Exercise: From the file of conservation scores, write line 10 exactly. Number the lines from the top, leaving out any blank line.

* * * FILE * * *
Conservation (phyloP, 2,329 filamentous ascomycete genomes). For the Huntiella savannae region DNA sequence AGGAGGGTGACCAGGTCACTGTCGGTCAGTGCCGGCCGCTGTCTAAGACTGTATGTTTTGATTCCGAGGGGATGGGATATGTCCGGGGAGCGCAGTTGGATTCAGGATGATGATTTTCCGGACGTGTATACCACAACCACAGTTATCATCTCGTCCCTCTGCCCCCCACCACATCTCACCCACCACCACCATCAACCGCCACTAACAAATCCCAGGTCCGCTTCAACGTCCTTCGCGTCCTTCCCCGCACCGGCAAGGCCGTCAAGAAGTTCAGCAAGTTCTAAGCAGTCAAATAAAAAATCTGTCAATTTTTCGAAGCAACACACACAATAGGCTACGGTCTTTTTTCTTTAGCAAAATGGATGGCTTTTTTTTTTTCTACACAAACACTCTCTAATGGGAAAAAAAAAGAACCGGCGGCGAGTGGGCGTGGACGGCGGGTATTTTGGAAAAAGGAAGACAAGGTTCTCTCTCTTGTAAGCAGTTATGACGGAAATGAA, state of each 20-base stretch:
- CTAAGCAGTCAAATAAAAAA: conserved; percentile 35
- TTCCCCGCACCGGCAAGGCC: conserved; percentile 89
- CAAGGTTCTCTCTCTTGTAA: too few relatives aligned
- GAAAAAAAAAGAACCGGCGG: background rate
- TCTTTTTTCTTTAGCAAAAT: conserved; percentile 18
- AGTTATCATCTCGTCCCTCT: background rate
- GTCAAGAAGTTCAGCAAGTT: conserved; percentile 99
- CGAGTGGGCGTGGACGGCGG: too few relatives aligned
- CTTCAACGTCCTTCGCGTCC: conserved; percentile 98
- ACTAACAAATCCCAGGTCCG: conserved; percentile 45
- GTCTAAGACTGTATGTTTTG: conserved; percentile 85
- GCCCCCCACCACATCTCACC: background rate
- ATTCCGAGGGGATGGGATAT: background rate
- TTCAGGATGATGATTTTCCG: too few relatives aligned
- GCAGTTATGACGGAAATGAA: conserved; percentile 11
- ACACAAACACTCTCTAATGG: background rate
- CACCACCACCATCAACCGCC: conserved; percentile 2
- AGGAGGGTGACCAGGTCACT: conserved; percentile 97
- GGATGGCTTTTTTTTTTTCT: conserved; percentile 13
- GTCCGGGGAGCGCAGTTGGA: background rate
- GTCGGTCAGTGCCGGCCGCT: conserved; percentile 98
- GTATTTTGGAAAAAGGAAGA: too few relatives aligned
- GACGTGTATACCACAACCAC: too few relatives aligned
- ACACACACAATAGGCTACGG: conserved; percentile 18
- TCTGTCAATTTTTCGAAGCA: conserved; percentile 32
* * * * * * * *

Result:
- CTTCAACGTCCTTCGCGTCC: conserved; percentile 98